New Delhi: The Supreme Court has ruled out mandatory death penalty for an offender under the Arms Act stating that it has violated fundamental rights guaranteed to a citizen. (JPN/ Bureau)
A bench of Justices AK Ganguly and J S Khehar said Section 27(3) of the Arms Act, which imposes mandatory death penalty, was also ultra vires and void as it restricts the powers of the court in awarding sentences to an accused in such cases.
"A law which is not consistent with notions of fairness while it imposes an irreversible penalty like death penalty is repugnant to the concept of right and reason," the bench said.
"All these concepts of 'due process' and the concept of a just, fair and reasonable law have been read by this court into the guarantee under Articles 14 and 21 of the Constitution.”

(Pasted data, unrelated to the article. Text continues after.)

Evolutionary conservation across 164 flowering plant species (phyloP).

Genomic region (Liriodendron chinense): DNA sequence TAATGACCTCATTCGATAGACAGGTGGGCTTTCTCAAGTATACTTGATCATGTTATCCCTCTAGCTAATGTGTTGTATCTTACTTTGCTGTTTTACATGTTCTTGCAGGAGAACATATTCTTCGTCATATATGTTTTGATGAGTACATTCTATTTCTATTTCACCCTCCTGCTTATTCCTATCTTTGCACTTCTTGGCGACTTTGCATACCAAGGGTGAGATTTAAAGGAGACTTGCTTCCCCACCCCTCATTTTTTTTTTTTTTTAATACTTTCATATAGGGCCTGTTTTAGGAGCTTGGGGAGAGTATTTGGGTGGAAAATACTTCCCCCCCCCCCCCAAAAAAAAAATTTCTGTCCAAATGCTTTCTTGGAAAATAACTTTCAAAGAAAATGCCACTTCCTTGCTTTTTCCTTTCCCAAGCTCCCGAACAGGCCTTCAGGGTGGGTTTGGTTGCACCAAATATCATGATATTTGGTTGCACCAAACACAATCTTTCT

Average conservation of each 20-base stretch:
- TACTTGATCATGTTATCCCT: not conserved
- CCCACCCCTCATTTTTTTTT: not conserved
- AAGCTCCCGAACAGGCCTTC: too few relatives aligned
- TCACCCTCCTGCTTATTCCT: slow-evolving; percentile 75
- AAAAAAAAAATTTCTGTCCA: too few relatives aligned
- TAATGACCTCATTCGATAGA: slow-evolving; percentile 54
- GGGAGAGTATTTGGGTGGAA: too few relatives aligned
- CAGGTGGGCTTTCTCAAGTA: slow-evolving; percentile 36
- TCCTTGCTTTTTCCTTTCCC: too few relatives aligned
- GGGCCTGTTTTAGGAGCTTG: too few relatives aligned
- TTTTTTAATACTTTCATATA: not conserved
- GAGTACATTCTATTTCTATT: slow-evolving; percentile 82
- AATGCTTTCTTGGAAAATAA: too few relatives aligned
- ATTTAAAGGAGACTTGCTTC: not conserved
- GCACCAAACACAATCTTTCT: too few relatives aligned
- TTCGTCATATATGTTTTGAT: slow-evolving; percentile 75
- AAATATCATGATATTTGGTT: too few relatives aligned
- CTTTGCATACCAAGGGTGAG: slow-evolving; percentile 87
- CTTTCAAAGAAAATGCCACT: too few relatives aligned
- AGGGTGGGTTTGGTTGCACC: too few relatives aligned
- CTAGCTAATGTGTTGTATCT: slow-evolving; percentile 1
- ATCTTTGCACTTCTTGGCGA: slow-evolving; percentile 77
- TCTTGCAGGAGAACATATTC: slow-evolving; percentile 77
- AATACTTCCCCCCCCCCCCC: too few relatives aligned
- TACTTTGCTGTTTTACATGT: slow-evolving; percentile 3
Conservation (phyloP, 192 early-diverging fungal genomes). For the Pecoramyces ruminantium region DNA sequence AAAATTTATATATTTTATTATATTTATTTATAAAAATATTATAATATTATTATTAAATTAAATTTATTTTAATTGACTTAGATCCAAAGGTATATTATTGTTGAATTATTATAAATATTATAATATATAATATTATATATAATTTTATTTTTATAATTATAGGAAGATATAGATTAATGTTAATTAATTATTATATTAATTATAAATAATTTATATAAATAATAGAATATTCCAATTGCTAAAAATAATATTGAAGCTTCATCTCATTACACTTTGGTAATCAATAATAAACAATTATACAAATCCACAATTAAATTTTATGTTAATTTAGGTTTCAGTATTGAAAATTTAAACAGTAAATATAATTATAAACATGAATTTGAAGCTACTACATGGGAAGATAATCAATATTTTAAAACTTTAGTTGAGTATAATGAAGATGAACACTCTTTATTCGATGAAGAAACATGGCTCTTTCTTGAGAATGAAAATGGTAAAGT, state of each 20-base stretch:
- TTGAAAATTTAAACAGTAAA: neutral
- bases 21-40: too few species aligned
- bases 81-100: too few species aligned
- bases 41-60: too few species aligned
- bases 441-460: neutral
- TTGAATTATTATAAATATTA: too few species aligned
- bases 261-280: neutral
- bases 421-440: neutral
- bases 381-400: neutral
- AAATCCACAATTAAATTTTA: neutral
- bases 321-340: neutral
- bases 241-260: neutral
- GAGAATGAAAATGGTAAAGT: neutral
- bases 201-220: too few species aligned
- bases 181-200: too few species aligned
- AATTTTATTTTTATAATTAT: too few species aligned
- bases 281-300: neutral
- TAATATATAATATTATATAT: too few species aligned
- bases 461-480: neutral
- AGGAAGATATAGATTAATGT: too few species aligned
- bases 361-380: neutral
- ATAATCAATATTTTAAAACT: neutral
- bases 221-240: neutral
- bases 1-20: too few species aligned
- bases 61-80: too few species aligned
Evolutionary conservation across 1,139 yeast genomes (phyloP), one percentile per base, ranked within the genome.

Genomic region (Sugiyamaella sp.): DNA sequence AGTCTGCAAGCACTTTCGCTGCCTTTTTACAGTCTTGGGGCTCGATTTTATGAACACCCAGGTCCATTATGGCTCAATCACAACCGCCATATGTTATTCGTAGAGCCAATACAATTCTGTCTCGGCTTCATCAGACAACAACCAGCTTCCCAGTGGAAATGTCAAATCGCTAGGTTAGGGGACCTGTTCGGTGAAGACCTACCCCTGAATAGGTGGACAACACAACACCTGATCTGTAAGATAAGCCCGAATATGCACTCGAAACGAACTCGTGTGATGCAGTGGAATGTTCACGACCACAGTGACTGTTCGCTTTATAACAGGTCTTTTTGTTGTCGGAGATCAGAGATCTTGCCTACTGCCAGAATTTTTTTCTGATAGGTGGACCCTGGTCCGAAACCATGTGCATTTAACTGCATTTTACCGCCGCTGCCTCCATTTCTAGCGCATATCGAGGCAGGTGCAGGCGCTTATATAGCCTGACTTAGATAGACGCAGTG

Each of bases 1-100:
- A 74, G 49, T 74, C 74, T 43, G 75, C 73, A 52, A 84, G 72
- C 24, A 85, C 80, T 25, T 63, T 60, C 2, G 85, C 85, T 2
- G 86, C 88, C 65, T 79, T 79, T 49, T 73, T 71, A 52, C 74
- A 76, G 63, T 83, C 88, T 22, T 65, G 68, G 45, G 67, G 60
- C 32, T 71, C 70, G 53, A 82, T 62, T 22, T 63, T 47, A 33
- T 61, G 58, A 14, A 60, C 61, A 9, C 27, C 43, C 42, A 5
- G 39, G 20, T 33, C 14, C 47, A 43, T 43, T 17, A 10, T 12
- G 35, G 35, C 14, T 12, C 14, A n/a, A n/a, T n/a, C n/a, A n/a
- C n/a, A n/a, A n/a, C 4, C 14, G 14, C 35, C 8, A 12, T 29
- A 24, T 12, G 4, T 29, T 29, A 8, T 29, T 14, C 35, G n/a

"Therefore, the provision of Section 27(3) of the Act is violative of Article 14 (equality before law) and 21 (liberty) of the Constitution," Justice Ganguly said.
The Apex Court passed the appeal while dismissing a Punjab government appeal challenging the acquittal of Dalbir Singh, a CRPF constable charged with indiscriminately firing at his superiors with a rifle over a service row in 1993.
He was charged with murder (Section 302IPC) and various offences under the Arms Act. The Apex Court upheld the acquittal of Singh.
New Delhi: The Supreme Court has ruled out mandatory death penalty for an offender under the Arms Act stating that it has violated fundamental rights guaranteed to a citizen.